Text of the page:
This is a contributor piece written for Portland Moms Blog.
It’s said marriage is like holding a mirror up to your life. Relationship with a spouse has a way of revealing things we may not see otherwise. And if marriage is a mirror, then parenting is a magnifying glass. For the past fifteen years, my husband and I have teamed up to tackle the gloriously complex process of parenting. Through countless mistakes and parenting fails, we’ve found that we’re stronger together. Fundamentally, marriage is about team work.
Here are four pillars of wisdom my husband and I have leaned on throughout our marriage and parenthood journey thus far.
T – Togetherness
We started our family with two babies arriving at once. Twin girls pushed us into the deep end of the parenting pool, and the responsibility was not for the faint of heart. The every-few-hours feedings which created every-few-hours diaper changes felt unending. Co-parenting in those early days created a strong bond between my husband and I. The old adage, misery loves company really made sense, but we stood together as a team in the storm. For mothers who feel like they are swimming in the sea of sleeplessness and fatigue, make sure your spouse knows; they are an amazing lifeline during the early years.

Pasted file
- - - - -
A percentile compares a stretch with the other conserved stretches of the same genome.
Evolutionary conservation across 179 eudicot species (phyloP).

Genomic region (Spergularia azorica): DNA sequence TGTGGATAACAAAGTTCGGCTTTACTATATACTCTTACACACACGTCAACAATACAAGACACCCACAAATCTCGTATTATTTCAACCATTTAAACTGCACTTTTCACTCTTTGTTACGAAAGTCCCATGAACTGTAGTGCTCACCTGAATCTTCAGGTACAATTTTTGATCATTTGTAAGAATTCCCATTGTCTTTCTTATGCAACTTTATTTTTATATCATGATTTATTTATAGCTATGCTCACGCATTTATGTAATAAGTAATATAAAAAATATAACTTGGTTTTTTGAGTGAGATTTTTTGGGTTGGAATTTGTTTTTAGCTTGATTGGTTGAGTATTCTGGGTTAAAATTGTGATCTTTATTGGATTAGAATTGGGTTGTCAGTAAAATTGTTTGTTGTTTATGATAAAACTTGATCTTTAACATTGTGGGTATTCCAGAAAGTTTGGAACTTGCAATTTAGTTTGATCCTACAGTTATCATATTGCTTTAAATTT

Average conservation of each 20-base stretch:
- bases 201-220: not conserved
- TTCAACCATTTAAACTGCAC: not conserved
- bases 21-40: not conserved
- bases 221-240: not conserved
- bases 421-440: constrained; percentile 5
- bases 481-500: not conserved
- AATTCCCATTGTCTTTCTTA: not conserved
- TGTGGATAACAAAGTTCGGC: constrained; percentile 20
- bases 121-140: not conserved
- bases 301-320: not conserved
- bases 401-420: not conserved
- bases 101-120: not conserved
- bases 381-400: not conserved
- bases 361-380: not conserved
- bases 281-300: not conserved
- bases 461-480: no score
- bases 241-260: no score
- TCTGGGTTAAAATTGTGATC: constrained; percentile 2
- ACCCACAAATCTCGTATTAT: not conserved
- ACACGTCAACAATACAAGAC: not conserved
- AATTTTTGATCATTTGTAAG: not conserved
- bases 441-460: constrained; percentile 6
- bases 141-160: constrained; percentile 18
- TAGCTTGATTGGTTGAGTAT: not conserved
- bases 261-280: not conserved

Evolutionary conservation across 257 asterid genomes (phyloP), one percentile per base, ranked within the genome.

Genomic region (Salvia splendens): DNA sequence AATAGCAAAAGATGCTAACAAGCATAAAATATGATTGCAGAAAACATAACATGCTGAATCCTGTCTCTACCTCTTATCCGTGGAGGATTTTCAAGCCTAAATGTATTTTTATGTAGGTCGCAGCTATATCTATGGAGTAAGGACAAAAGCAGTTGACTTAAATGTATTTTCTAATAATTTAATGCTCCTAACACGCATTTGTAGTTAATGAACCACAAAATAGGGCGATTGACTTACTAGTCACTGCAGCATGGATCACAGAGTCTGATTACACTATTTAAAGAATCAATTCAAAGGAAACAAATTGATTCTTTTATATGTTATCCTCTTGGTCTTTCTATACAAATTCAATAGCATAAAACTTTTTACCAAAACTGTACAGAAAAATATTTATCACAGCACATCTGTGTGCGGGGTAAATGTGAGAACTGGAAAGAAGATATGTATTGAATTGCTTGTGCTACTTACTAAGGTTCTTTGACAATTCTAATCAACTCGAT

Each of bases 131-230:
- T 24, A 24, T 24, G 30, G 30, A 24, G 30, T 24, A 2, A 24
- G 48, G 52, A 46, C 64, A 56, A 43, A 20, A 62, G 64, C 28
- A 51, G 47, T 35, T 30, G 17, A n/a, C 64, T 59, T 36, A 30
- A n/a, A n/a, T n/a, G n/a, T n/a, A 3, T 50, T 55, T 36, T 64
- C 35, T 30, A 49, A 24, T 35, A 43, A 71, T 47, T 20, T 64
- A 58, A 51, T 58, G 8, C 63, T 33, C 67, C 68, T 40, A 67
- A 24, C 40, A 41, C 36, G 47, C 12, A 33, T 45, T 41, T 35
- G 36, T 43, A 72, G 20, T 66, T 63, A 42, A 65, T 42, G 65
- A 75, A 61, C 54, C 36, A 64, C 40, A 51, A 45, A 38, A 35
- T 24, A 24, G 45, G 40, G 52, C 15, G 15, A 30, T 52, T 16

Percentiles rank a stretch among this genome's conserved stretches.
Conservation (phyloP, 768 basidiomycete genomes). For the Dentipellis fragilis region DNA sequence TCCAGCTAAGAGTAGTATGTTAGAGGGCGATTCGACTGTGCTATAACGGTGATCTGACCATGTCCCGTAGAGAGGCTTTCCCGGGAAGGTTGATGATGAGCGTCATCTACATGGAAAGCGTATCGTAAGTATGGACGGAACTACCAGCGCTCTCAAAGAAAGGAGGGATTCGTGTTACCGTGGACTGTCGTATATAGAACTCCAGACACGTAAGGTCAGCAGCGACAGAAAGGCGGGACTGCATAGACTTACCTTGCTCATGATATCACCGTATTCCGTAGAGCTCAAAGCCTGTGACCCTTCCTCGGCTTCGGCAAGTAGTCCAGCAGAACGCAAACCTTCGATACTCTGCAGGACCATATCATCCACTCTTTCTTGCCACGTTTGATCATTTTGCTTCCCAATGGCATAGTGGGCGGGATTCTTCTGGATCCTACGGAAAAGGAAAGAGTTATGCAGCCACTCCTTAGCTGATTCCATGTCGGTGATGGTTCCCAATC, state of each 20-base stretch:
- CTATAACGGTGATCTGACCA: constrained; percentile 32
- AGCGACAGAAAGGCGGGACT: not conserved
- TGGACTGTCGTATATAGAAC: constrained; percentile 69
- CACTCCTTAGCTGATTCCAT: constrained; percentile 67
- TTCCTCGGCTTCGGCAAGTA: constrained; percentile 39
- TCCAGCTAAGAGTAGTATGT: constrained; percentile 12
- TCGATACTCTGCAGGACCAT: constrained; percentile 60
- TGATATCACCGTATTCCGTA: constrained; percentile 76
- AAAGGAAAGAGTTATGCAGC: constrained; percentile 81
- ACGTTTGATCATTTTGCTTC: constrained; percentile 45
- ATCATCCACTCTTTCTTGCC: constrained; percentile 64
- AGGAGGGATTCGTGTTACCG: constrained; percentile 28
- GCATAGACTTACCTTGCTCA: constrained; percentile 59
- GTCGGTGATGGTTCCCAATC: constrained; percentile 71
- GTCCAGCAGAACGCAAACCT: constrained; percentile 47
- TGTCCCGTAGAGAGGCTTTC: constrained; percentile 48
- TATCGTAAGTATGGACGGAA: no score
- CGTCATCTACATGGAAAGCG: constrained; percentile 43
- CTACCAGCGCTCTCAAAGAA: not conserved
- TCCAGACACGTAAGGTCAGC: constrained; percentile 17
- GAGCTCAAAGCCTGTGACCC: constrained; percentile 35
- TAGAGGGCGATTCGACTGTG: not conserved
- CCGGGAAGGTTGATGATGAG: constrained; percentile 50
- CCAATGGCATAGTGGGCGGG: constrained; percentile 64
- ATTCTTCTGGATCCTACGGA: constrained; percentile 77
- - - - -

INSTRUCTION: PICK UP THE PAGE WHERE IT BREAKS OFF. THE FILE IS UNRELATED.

E – Equal Opportunity
Motherhood is likely the single most sacrificial act a woman can make. There are years where dreams are on hold, your body is not your own, and deep sleep feels as if it may never return. These years were challenging for me as I feared the moment-by-moment demands of mothering would never subside. Thankfully, as our kids have gotten older and more independent, my husband was quick to nudge me to pursue grad school and my career. He has also invested more time with the kids, and his leadership is evident in their development. When we partner in parenting and work as a team, it provides equal opportunity for each player to grow and thrive.
A – Alignment
It didn’t take long for my husband to notice when I was resistant to an idea, even if I didn’t verbalize it. There were times when I wanted to be more on the same page about an issue, but no matter how much I wanted it, that didn’t make it happen. It took many years for us to learn that it wasn’t worth it for either one of us to push our agendas forward. When I said “yes” with my mouth, but in my heart there was a “no,” we found ourselves in the midst of difficulty and resentment. Instead of approaching issues with only two options, yes or no, we added a third choice, wait. Fighting to get on the same page through conversation, time, and generous listening, instead of strong arming the other into a decision, has strengthened the core of our marriage. We do not move forward unless we are in agreement. When you see yourself as part of a team, you do not make a decision on your own accord. Movement forward requires a united front.
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